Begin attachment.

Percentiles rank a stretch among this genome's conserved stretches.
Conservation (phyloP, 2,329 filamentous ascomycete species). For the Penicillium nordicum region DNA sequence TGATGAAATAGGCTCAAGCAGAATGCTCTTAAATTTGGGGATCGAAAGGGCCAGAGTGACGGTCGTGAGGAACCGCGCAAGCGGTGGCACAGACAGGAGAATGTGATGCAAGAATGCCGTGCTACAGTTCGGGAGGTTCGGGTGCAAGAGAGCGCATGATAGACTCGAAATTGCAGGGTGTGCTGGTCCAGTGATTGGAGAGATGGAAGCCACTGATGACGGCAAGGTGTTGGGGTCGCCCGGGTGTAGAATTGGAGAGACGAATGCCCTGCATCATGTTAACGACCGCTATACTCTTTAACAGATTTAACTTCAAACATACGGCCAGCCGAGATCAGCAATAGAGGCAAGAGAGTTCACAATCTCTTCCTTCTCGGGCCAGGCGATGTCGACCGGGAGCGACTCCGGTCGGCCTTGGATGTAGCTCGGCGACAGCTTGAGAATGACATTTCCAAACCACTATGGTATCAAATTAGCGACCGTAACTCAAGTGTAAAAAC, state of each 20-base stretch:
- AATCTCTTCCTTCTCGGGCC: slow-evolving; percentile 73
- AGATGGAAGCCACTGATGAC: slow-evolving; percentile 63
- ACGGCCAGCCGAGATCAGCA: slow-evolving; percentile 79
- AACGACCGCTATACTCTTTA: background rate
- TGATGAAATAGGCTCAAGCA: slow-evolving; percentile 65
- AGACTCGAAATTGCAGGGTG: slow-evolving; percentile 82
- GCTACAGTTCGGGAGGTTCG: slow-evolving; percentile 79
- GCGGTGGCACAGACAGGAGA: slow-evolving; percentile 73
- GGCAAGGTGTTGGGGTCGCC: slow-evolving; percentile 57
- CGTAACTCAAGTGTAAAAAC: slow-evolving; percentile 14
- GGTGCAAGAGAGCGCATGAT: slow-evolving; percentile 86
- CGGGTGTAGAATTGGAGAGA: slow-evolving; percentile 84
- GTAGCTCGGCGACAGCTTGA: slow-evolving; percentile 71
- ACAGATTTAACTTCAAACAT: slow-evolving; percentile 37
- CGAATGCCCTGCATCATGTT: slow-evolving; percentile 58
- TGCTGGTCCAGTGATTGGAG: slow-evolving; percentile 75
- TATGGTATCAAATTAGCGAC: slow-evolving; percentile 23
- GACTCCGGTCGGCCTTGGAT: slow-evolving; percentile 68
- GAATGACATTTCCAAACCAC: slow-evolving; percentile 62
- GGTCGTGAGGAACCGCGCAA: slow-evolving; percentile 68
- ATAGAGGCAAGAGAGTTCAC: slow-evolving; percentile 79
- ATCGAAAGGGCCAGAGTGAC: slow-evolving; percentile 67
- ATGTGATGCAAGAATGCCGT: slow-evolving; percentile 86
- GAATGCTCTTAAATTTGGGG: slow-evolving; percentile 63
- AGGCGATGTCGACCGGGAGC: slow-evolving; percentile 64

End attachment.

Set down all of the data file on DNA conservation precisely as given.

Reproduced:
Percentiles rank a stretch among this genome's conserved stretches.
Conservation (phyloP, 2,329 filamentous ascomycete species). For the Penicillium nordicum region DNA sequence TGATGAAATAGGCTCAAGCAGAATGCTCTTAAATTTGGGGATCGAAAGGGCCAGAGTGACGGTCGTGAGGAACCGCGCAAGCGGTGGCACAGACAGGAGAATGTGATGCAAGAATGCCGTGCTACAGTTCGGGAGGTTCGGGTGCAAGAGAGCGCATGATAGACTCGAAATTGCAGGGTGTGCTGGTCCAGTGATTGGAGAGATGGAAGCCACTGATGACGGCAAGGTGTTGGGGTCGCCCGGGTGTAGAATTGGAGAGACGAATGCCCTGCATCATGTTAACGACCGCTATACTCTTTAACAGATTTAACTTCAAACATACGGCCAGCCGAGATCAGCAATAGAGGCAAGAGAGTTCACAATCTCTTCCTTCTCGGGCCAGGCGATGTCGACCGGGAGCGACTCCGGTCGGCCTTGGATGTAGCTCGGCGACAGCTTGAGAATGACATTTCCAAACCACTATGGTATCAAATTAGCGACCGTAACTCAAGTGTAAAAAC, state of each 20-base stretch:
- AATCTCTTCCTTCTCGGGCC: slow-evolving; percentile 73
- AGATGGAAGCCACTGATGAC: slow-evolving; percentile 63
- ACGGCCAGCCGAGATCAGCA: slow-evolving; percentile 79
- AACGACCGCTATACTCTTTA: background rate
- TGATGAAATAGGCTCAAGCA: slow-evolving; percentile 65
- AGACTCGAAATTGCAGGGTG: slow-evolving; percentile 82
- GCTACAGTTCGGGAGGTTCG: slow-evolving; percentile 79
- GCGGTGGCACAGACAGGAGA: slow-evolving; percentile 73
- GGCAAGGTGTTGGGGTCGCC: slow-evolving; percentile 57
- CGTAACTCAAGTGTAAAAAC: slow-evolving; percentile 14
- GGTGCAAGAGAGCGCATGAT: slow-evolving; percentile 86
- CGGGTGTAGAATTGGAGAGA: slow-evolving; percentile 84
- GTAGCTCGGCGACAGCTTGA: slow-evolving; percentile 71
- ACAGATTTAACTTCAAACAT: slow-evolving; percentile 37
- CGAATGCCCTGCATCATGTT: slow-evolving; percentile 58
- TGCTGGTCCAGTGATTGGAG: slow-evolving; percentile 75
- TATGGTATCAAATTAGCGAC: slow-evolving; percentile 23
- GACTCCGGTCGGCCTTGGAT: slow-evolving; percentile 68
- GAATGACATTTCCAAACCAC: slow-evolving; percentile 62
- GGTCGTGAGGAACCGCGCAA: slow-evolving; percentile 68
- ATAGAGGCAAGAGAGTTCAC: slow-evolving; percentile 79
- ATCGAAAGGGCCAGAGTGAC: slow-evolving; percentile 67
- ATGTGATGCAAGAATGCCGT: slow-evolving; percentile 86
- GAATGCTCTTAAATTTGGGG: slow-evolving; percentile 63
- AGGCGATGTCGACCGGGAGC: slow-evolving; percentile 64